After looking at it for several weeks, in concert with the video, I decided there were things Yngwie was doing – and things he wasn’t doing – that were true of this lick as well. I was off and running. I spent the next couple years elaborating the concept and analyzing a zillion players, who all, I had decided, used the same technique as Yngwie. I ended up writing a manuscript on these observations and getting course credit for it at Yale.


Tell us a little about the “shredcam” and its origins.

Eight or ten years out of college, I decided to put a band together, and in the process figured I should polish the chops. So I went out and bought a stack of instructional videos I had always wanted to see; these were things like Michael Angelo’s Star Licks and Speed Kills videos, and Paul Gilbert’s Intense Rock. Intense Rock was a landmark, a ton of players cite it as an influence, and Mike’s videos are, of course, as scary as they come. And lo and behold, the technique I’m seeing is entirely different from Yngwie’s. Troy Grady

At some point along the way I began thinking, ok, for as many star players that exist, are there as many effective mechanical formulae? I had a little recurring daydream about retiring from a rock guitar career to a comfy spot in the guitar department at Berklee, and using my academic clout to convince master players to submit to videotaped pseudo-scientific investigations of their technique. Then I thought, hell, I’m a recruiter with guitar skills – I don’t need a rock career or a chair at Berklee, all I need is a camera!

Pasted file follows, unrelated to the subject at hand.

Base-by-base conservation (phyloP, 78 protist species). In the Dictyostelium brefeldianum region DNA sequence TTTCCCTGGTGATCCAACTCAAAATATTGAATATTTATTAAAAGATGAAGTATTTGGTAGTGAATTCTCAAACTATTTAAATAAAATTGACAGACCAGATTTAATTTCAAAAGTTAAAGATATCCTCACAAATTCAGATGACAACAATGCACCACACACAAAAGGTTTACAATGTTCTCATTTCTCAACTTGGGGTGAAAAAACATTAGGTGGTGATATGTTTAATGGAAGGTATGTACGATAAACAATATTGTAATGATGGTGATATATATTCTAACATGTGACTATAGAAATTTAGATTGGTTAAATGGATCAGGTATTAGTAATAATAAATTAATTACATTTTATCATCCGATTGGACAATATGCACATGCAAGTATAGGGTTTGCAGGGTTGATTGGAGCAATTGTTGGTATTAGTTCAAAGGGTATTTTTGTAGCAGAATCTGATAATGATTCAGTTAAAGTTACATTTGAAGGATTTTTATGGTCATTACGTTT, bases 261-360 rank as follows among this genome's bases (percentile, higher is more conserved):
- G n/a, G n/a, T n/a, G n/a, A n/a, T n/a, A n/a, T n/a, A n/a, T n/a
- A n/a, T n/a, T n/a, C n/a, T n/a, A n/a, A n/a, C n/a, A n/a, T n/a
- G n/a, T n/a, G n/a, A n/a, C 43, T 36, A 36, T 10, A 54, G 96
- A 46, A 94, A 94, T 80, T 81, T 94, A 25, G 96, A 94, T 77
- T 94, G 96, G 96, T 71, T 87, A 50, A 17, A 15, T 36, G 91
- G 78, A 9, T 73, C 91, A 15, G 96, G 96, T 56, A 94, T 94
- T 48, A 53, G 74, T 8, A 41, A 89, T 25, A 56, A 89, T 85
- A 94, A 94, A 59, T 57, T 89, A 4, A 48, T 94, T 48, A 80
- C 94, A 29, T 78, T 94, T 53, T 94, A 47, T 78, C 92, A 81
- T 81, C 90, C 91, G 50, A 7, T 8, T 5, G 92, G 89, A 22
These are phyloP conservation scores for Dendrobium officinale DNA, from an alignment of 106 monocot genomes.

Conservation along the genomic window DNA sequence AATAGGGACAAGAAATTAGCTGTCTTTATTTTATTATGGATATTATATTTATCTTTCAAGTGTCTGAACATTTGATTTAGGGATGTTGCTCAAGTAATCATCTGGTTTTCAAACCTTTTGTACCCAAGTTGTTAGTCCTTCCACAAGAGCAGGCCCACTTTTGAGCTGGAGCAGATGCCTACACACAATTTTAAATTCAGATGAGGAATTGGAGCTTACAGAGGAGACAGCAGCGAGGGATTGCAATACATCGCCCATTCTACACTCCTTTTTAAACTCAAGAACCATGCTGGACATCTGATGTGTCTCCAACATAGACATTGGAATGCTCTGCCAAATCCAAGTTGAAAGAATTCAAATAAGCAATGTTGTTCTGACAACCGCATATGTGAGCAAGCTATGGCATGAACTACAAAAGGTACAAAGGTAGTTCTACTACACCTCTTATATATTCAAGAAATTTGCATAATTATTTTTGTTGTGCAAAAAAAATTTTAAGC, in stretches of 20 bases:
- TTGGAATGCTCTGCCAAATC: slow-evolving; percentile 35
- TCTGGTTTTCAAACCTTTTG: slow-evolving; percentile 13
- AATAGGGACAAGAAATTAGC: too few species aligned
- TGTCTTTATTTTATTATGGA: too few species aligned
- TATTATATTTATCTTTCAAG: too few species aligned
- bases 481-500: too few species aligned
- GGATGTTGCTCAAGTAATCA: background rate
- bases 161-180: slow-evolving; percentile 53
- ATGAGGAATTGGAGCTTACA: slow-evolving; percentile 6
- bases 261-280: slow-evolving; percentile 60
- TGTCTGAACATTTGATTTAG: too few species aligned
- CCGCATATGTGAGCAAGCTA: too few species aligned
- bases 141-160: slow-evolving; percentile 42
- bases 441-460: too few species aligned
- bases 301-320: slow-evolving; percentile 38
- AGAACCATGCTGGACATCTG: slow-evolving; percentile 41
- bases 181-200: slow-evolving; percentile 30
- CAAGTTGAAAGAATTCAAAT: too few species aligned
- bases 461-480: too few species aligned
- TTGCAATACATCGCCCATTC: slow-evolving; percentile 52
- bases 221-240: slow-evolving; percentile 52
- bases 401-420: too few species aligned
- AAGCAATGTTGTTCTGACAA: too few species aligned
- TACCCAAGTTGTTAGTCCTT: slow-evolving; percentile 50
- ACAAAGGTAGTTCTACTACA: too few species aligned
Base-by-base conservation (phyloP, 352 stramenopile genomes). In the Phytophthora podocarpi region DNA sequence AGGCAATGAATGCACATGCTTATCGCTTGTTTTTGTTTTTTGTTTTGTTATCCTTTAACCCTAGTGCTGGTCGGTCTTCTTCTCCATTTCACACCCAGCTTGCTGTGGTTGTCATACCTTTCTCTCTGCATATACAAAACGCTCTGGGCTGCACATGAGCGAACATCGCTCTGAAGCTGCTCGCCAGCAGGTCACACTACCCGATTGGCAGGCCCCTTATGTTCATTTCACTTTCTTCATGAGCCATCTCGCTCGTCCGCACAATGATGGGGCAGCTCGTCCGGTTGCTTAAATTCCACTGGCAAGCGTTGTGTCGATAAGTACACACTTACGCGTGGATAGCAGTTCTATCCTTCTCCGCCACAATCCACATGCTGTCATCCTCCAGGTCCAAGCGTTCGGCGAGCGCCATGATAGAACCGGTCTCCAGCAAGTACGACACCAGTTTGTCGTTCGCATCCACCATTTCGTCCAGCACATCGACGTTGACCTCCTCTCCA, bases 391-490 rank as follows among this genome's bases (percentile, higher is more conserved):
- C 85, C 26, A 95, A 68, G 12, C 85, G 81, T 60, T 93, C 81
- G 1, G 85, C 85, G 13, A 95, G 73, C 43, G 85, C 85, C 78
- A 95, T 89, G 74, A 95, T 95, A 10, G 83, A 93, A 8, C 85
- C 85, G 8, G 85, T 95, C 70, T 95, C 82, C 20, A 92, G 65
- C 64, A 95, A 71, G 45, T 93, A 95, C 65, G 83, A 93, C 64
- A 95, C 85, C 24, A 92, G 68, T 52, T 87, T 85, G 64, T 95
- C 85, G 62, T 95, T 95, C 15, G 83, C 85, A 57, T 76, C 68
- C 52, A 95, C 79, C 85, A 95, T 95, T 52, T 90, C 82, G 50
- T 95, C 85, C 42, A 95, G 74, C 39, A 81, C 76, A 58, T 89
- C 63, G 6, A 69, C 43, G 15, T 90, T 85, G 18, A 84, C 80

Rusty Cooley was my guinea pig. I had not yet worked out the details of the shredcam, so I flew down to Houston with my pocket digital camera for a private lesson. With this thing a few inches from his picking hand, I still wasn’t able to get clear footage of what was going on – Rusty was faster than the camera was – and I knew I needed better tools. That’s when I found the Basler camera that I use in the film, which can do hundreds of frames per second depending on the resolution you request of it. I started writing the software for it, and I went back a couple more times to film Rusty and iron out the kinks.